The Santo Stefano vineyard is one of the greatest in the Langhe, particularly in the Barbaresco area. It is located in Neive, in the subzone called Albesani, which is closest to the Tanaro river.
This vineyard is unique for exposure, slope, age and dimensions.
In winter, when the vineyards show their true measure.
The Santo Stefano cascina
Map from 1742
The vineyard in depth
The uniqueness of the Santo Stefano vineyard can only be explained as the sum of many elements coming together to produce the final result. The south to southwest exposure enables perfect technological and phenolic ripening, even in less favourable years. However, this exposure could indeed be the source of deficiencies in overly warm years.
In contrast, the proximity of the Tanaro river has a mitigating effect on the climate, cooling torrid summers and rendering winters less frigid.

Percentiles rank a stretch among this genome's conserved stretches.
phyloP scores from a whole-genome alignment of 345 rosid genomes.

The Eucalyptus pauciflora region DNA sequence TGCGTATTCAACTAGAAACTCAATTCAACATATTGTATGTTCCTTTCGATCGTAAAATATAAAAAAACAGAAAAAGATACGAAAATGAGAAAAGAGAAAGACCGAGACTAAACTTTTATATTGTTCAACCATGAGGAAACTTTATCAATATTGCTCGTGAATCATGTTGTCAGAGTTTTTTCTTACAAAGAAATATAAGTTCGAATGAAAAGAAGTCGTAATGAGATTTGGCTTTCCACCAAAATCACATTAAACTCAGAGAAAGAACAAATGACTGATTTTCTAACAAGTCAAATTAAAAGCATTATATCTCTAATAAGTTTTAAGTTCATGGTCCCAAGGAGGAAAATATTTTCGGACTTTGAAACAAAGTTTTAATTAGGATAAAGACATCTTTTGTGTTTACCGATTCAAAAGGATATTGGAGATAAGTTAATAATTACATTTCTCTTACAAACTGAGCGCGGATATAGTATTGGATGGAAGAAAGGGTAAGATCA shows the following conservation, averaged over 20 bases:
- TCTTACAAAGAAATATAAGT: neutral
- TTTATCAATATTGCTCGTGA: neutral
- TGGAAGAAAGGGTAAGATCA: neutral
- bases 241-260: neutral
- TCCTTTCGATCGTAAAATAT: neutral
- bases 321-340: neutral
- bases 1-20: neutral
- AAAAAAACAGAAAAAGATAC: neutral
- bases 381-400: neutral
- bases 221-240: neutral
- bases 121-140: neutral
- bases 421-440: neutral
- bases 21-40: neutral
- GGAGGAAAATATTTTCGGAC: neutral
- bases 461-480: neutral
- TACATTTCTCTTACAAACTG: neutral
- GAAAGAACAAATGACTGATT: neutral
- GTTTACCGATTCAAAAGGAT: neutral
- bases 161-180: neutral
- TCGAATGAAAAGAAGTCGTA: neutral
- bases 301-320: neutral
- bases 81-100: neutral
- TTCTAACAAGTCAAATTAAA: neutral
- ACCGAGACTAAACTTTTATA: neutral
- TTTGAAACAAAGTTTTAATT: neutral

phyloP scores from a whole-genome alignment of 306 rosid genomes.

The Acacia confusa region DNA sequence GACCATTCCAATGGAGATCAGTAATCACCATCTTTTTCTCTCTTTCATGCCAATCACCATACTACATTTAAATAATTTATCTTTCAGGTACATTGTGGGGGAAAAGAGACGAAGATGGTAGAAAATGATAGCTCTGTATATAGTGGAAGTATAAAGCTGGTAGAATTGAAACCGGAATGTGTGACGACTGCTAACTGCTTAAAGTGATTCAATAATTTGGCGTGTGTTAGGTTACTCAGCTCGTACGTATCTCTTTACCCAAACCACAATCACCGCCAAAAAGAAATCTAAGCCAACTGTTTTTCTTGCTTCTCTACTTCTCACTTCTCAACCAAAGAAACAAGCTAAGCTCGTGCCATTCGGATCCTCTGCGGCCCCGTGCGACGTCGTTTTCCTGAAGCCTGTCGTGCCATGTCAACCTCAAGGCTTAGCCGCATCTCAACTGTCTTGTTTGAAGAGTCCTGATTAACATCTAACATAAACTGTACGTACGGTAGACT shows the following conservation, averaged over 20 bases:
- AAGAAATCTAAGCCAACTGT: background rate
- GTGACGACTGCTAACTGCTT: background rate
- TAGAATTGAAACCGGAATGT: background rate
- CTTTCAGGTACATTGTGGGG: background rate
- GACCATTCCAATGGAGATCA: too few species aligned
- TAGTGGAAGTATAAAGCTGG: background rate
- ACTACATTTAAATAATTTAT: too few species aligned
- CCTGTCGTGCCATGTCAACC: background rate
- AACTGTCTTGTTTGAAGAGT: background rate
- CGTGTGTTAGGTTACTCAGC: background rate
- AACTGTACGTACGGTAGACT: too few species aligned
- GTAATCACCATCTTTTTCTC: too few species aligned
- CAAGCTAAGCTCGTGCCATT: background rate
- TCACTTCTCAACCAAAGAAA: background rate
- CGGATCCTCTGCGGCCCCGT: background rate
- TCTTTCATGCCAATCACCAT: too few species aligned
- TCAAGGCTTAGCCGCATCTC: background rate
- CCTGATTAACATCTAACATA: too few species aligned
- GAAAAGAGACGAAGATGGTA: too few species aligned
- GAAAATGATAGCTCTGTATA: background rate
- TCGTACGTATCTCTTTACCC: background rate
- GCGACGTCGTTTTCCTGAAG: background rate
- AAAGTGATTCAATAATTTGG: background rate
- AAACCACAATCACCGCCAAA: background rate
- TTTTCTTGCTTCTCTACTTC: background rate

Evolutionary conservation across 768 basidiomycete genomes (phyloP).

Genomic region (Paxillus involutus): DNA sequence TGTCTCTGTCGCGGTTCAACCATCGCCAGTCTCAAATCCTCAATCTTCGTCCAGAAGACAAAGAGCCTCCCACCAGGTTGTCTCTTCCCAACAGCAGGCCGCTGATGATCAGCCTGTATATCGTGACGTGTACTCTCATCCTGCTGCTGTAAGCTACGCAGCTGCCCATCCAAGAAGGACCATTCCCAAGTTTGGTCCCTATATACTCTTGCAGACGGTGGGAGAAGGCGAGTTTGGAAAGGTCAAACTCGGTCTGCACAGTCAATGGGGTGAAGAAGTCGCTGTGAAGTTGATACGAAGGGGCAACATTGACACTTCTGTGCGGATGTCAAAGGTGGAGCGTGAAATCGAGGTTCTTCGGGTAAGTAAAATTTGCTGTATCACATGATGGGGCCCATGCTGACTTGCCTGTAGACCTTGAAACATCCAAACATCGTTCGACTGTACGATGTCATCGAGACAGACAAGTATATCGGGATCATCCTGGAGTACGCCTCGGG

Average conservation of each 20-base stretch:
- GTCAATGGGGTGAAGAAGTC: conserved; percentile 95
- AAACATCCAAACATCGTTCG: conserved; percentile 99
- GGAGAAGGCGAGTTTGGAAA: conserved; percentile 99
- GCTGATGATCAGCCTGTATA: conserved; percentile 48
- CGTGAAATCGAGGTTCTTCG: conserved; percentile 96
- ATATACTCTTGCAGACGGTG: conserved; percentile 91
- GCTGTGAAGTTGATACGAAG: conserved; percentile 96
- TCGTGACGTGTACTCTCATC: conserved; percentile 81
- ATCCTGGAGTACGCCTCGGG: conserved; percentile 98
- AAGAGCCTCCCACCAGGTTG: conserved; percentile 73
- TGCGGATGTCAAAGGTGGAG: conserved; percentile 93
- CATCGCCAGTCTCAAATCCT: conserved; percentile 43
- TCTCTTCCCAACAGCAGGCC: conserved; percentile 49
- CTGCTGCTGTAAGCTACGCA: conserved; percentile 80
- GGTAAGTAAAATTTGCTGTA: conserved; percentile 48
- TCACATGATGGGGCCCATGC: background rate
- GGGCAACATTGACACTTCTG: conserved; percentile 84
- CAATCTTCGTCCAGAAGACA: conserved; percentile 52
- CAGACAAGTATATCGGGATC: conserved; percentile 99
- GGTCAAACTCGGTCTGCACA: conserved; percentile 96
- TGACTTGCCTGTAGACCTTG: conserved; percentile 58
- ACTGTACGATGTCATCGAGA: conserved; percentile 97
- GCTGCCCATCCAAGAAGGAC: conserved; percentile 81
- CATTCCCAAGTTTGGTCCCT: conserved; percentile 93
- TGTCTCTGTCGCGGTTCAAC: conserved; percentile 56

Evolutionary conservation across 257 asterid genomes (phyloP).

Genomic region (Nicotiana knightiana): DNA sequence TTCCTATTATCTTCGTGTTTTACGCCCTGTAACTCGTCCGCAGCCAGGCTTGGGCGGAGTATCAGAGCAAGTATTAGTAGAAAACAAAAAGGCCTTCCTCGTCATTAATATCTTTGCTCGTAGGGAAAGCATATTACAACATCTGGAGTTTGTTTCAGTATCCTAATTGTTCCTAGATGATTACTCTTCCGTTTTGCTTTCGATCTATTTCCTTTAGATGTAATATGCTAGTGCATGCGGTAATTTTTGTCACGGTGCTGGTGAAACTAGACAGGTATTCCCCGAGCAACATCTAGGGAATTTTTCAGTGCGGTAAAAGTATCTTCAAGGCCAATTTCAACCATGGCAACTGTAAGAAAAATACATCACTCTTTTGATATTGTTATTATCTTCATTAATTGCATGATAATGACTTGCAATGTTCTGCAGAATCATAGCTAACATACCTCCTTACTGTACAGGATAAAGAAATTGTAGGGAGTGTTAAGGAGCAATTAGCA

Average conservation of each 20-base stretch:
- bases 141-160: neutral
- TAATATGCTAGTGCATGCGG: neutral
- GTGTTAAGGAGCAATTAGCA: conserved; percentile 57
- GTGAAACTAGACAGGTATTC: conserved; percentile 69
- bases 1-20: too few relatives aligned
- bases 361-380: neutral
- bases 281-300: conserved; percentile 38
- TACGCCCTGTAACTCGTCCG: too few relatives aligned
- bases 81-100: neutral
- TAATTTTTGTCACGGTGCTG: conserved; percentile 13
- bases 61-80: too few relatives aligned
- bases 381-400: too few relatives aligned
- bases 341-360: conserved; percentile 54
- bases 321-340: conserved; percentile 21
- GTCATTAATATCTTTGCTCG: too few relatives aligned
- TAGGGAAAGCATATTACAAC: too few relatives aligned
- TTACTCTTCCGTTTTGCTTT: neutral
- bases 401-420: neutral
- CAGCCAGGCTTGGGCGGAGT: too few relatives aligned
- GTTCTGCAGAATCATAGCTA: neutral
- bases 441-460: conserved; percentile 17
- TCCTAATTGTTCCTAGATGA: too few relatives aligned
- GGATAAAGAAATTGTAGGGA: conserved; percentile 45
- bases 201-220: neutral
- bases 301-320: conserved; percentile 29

Furthermore, the clay component of the soil retains excess water, thus offsetting prolonged dry spells with its sponge effect. This is extremely helpful to us.
Most of the vines are more than 50 years old, with roots deep enough to resist the effects of either excessive or scarce rainfall.
These same roots tap the water and nutrients found in the soil, which is rich in microelements of mineral origin. Despite the small quantities, these enrich the wine. Santo Stefano is especially famous for imparting sensations of balsam and crispness to the wine. This prompted Bruno Giacosa to exclaim: “I would recognise wine from the Santo Stefano vineyard in the midst of tens of other Barbaresco wines.”
In 2004, at the foot of the Santo Stefano vineyard we replaced four hectares of wheat and corn with beautiful Langhe Tonda Gentile hazelnut trees, so as to never be tempted to lower the standard of the vineyards.